When we’re seeking to change character, there are three aspects. There is the aspect of what we will stop doing, there is a renewal component which is composed of both method and internal change, and then there is the new actions we will put on. When we set a specific goal, we can identify the specific thoughts, desires or actions that we need to put off and then as we go through the renewal process we will learn what we need to put on as we go. When we assess ourselves at part of a review, we can then see things that have become less frequent or even rare (ideally), and the new actions that are beginning to become habitual. Again, without specific goals, we are likely not to have areas of growth that we can assess. This makes our self-assessment highly subjective as we can only assess perceived renewal, not objective change in thoughts, desires and actions.We don't truly know something until it affects our values, affections, intentions, will and actions. Click To Tweet This year I’m continuing to work on my humility, and my specific area of concern has been with contentiousness. Specifically, I have been aiming to put off the natural inclination I have to argue over small things, or even big things when it is not helpful. So I can ask myself whether the number of arguments I have over knowledge related matters has decreased. I can also ask whether my willingness to listen to others and ask questions without argument has increased. This means the decrease and increase is observable by both myself and others. Obviously, what you measure will vary since you’ll probably struggle with different sin to me.
3. Have others noticed a difference in me?
This is not a simple question for several reasons. First, the person you ask and how well they know you will modify the answer you get. Second, if you ask someone if you’ve changed throughout the year, they might say yes and proceed to tell you that you’ve regressed in an area you weren’t focused on and sometimes this change can overshadow all other positive changes you’ve made. Therefore I recommend asking a couple of questions. First, have you noticed any character change in me, positive or negative and if so what? This question seeks feedback broadly, and may provide you with something to focus on for next year. But if they see change in you in the area that you’ve been focused on, then be encouraged! Don’t despair if they don’t notice the same thing you’ve been working on. Instead, thank them for their willingness to share what they see with you. Then explain that you’ve been working on a specific area and ask whether they have noticed change in that area. Don’t automatically be discouraged if you have to ask this question. I’ve asked this from my wife and have had strong feedback that she’s noticed change. Sometimes that change can be so ingrained that the person you ask has forgotten it is new.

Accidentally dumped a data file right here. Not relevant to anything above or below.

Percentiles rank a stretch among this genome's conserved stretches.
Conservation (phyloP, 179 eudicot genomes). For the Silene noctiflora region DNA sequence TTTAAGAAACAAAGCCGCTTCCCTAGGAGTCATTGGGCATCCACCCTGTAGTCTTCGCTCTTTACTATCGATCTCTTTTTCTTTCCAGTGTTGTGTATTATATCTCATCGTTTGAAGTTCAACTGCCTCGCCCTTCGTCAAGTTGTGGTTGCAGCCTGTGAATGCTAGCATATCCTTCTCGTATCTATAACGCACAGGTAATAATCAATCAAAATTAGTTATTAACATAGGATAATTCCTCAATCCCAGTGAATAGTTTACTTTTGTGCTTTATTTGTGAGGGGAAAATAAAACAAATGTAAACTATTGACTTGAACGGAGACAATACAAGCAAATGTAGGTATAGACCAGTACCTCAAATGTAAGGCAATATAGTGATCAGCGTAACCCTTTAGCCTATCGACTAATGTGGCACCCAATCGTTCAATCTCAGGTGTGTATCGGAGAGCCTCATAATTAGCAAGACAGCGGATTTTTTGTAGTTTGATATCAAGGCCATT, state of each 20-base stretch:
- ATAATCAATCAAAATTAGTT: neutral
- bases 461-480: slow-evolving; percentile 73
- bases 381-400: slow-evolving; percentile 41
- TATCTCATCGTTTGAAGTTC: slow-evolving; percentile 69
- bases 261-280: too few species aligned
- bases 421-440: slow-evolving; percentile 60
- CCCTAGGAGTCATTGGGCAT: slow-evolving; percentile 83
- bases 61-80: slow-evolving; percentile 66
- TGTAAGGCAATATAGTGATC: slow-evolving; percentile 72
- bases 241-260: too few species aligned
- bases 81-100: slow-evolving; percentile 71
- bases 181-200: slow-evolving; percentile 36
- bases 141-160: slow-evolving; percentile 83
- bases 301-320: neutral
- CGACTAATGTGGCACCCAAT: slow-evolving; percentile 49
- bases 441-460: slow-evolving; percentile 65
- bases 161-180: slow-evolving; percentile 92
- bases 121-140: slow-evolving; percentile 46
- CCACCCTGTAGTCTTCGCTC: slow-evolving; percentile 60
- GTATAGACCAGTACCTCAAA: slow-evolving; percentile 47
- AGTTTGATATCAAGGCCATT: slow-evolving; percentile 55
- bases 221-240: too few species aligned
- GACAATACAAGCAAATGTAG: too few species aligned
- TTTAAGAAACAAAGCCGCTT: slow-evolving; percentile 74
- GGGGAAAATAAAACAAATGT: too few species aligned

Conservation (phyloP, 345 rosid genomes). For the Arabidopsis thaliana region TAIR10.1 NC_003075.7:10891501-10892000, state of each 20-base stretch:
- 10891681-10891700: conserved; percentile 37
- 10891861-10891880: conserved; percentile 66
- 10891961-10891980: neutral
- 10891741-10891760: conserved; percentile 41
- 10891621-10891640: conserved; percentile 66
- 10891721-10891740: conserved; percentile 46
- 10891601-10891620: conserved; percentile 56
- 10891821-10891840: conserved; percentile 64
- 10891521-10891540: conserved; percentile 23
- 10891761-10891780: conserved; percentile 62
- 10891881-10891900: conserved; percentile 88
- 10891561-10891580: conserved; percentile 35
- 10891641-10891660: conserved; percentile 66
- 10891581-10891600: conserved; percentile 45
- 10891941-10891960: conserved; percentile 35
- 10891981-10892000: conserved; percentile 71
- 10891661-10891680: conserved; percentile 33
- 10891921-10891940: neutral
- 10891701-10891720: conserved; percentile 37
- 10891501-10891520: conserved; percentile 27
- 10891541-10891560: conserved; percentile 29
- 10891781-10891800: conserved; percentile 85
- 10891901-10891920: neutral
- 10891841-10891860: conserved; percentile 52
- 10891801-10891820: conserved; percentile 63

4. What stopped me from achieving better results?
This question helps us consider whether there was something that we held back. Perhaps there is something we needed to give up, but we loved it too much? Perhaps we were undisciplined? Maybe we would have benefitted from asking someone to keep us accountable? Perhaps we weren’t honest with our accountability partner? Whatever it is, write it down.
Regardless of whether you can identify any growth in character from the above questions, use these questions to plan for next year. Planning now for next year will ensure and you can be assured of growth! On the other hand, if you’ve noticed obvious growth and others have affirmed this growth, well done! Next year, select another area to work on, or double down on areas you’ve already had some success in. May it be a year of great growth!
Where have you seen growth in character this year? Leave a comment below.